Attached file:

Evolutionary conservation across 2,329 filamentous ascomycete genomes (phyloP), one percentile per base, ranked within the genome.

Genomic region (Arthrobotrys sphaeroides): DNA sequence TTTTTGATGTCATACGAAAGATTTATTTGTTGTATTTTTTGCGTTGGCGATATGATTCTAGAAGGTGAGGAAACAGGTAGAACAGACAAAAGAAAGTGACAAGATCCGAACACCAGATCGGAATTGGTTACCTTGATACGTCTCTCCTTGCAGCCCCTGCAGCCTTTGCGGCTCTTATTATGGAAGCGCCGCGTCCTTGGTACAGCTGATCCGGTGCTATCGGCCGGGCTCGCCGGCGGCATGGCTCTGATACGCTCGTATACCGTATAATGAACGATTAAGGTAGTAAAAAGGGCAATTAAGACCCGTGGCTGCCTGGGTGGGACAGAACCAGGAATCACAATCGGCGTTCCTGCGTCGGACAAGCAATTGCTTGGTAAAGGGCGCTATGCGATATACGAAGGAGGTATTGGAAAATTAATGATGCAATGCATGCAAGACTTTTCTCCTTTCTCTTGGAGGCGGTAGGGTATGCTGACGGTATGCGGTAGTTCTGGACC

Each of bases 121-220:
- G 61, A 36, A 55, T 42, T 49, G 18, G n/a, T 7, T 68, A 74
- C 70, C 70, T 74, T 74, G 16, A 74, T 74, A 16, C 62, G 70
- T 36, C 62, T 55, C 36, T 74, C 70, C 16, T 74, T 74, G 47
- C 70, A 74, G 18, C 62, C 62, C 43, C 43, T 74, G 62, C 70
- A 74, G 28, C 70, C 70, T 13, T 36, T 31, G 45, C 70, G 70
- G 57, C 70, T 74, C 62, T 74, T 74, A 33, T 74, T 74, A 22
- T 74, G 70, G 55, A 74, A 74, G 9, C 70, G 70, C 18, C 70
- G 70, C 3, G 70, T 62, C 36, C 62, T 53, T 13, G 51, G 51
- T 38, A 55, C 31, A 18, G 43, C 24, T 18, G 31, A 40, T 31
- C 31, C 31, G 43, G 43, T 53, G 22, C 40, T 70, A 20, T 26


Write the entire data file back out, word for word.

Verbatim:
Evolutionary conservation across 2,329 filamentous ascomycete genomes (phyloP), one percentile per base, ranked within the genome.

Genomic region (Arthrobotrys sphaeroides): DNA sequence TTTTTGATGTCATACGAAAGATTTATTTGTTGTATTTTTTGCGTTGGCGATATGATTCTAGAAGGTGAGGAAACAGGTAGAACAGACAAAAGAAAGTGACAAGATCCGAACACCAGATCGGAATTGGTTACCTTGATACGTCTCTCCTTGCAGCCCCTGCAGCCTTTGCGGCTCTTATTATGGAAGCGCCGCGTCCTTGGTACAGCTGATCCGGTGCTATCGGCCGGGCTCGCCGGCGGCATGGCTCTGATACGCTCGTATACCGTATAATGAACGATTAAGGTAGTAAAAAGGGCAATTAAGACCCGTGGCTGCCTGGGTGGGACAGAACCAGGAATCACAATCGGCGTTCCTGCGTCGGACAAGCAATTGCTTGGTAAAGGGCGCTATGCGATATACGAAGGAGGTATTGGAAAATTAATGATGCAATGCATGCAAGACTTTTCTCCTTTCTCTTGGAGGCGGTAGGGTATGCTGACGGTATGCGGTAGTTCTGGACC

Each of bases 121-220:
- G 61, A 36, A 55, T 42, T 49, G 18, G n/a, T 7, T 68, A 74
- C 70, C 70, T 74, T 74, G 16, A 74, T 74, A 16, C 62, G 70
- T 36, C 62, T 55, C 36, T 74, C 70, C 16, T 74, T 74, G 47
- C 70, A 74, G 18, C 62, C 62, C 43, C 43, T 74, G 62, C 70
- A 74, G 28, C 70, C 70, T 13, T 36, T 31, G 45, C 70, G 70
- G 57, C 70, T 74, C 62, T 74, T 74, A 33, T 74, T 74, A 22
- T 74, G 70, G 55, A 74, A 74, G 9, C 70, G 70, C 18, C 70
- G 70, C 3, G 70, T 62, C 36, C 62, T 53, T 13, G 51, G 51
- T 38, A 55, C 31, A 18, G 43, C 24, T 18, G 31, A 40, T 31
- C 31, C 31, G 43, G 43, T 53, G 22, C 40, T 70, A 20, T 26